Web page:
We Can Do Better: Mindful Recreation in Light of Perseid Viewing Damage at Mt. Rainier

Tom Bancroft reflects on the continued importance of empowering our community to recreate mindfully after viewers of the Perseid Meteor shower caused extensive damage to the meadows at Sunrise in Mount Rainier National Park.
Thomas Bancroft Thomas Bancroft
Mountaineers Service Award Winner
August 22, 2023
We Can Do Better: Mindful Recreation in Light of Perseid Viewing Damage at Mt. Rainier
Parking along the road to Sunrise, Mount Rainier National Park. Photo courtesy of Tom Bancroft.

A recent trip to Mount Rainier National Park during the Perseid meteor shower offered a stark reminder of how important it is to adhere to mindful and low impact recreation practices. I spent my professional career working to protect and restore public lands, and that evening was frustrating, frightening, and heartbreaking. I want to encourage all members and volunteers to increase outreach to our community – and especially non-members – on the ethical use of natural places and proper etiquette when there.

Four Mountaineer leaders led hikes at Mount Rainier from August 10-14 and made three additional scouting trips. What we saw and experienced on the evening of Saturday and into Sunday morning was distressing to witness.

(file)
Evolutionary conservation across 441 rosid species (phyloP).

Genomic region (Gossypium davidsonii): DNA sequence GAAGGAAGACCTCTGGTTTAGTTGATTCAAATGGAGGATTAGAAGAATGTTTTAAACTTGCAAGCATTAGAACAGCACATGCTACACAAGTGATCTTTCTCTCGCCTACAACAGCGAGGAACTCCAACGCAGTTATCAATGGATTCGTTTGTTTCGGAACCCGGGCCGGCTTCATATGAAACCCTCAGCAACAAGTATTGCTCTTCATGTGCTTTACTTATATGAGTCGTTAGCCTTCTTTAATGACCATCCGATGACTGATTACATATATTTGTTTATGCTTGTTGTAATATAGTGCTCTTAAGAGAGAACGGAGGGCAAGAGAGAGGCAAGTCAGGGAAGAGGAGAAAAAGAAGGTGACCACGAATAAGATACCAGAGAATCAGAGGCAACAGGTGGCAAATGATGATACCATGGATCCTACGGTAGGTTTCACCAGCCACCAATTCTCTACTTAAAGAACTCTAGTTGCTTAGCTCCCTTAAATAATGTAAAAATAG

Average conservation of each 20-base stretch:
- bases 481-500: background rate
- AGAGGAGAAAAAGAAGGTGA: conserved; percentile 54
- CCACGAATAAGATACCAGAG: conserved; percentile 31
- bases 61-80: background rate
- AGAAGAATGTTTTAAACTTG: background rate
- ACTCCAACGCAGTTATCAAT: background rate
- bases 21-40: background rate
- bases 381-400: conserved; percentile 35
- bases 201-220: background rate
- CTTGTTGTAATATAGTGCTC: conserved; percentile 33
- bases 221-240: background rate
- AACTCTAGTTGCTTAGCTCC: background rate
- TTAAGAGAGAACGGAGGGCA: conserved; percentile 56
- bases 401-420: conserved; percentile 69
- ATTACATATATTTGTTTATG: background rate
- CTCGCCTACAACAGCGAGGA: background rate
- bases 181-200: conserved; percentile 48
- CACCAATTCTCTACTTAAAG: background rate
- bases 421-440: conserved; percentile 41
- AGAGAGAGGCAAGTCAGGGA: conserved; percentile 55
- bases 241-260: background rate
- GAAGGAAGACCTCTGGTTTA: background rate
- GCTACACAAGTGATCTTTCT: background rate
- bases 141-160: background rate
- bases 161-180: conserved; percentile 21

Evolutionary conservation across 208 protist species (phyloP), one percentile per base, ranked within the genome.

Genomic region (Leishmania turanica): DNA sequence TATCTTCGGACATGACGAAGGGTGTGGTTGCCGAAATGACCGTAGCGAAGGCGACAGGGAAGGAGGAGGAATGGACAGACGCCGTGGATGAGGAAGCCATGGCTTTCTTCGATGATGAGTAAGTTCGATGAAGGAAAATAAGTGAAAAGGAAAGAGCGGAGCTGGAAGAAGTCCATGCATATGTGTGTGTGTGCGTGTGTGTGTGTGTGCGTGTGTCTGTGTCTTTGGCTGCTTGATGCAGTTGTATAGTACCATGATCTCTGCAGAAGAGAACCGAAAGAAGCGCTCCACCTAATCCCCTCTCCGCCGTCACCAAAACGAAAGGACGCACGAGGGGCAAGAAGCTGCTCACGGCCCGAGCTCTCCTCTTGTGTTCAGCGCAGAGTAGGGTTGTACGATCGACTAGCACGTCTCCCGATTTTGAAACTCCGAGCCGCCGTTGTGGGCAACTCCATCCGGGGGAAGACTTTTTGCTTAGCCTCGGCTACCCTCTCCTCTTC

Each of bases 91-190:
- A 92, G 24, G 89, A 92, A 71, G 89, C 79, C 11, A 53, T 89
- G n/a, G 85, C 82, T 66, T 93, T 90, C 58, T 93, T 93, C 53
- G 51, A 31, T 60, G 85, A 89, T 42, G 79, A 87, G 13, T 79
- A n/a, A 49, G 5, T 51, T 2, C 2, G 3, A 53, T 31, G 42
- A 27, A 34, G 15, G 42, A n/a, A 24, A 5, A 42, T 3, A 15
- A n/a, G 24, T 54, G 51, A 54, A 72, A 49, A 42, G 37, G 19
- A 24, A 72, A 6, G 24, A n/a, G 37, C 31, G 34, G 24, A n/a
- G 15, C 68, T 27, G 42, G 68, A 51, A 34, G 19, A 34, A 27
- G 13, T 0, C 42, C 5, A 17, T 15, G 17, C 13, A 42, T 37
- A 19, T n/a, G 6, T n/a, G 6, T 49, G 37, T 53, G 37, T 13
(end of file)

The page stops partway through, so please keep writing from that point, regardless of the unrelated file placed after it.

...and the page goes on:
On all three nights, we discovered a lot of night hikers. People had gone to Fremont Lookout to watch the sunset and drifted back well past midnight. On Saturday, new hikers were still heading up the trail at 3am. Many hikers shined their bright headlamps or flashlights directly on other hikers’ eyes and often huffed when asked not to.

Apparently, several media outlets in Seattle and Tacoma told their followers that the best place to see the Perseid Meteor Shower was the Sunrise area of Mount Rainier National Park. Sunrise is an outstanding place, but the crowds far exceeded the capacity of this area. Cars were illegally parked, not only in the parking lot, but on the subalpine meadows. People tromped across the meadows and placed tents, sleeping bags, tables, chairs, blow-up beds, barbecues, and portable fire pits on top of sensitive plants.

image_50391041.JPGMeteor shower viewers on top of sensitive plants. Photo courtesy of Tom Bancroft.

Dr. David Giblin of the University of Washington said the subalpine meadow plants are long-lived but highly sensitive to disturbance. A dozen boots on top of a Lomatium could kill a hundred-year-old plant. The damage to the meadows must have been extensive.

Several of us spent time asking people to stay on the trails and not shine their lights into others’ eyes. Sadly, most of the folks I encountered didn’t seem to care about the plants and were often unwilling to return to the trails.

Not only were the meadows abused, but we witnessed the park staff and volunteers abused as they tried in vain to control the crowds and protect the meadows. We also heard from several Park Service employees and volunteers that some visitors were rude and dismissive. 

The degradation caused that night may take decades to recover.

A call to action

The National Parks and public lands are available for all people to visit, and it is lovely to see people exploring them while following rules that protect the land. We heard many languages spoken by people admiring the landscape and stars, and we appreciate that Mount Rainier is a place where everyone can come together and witness the beauty of our public lands.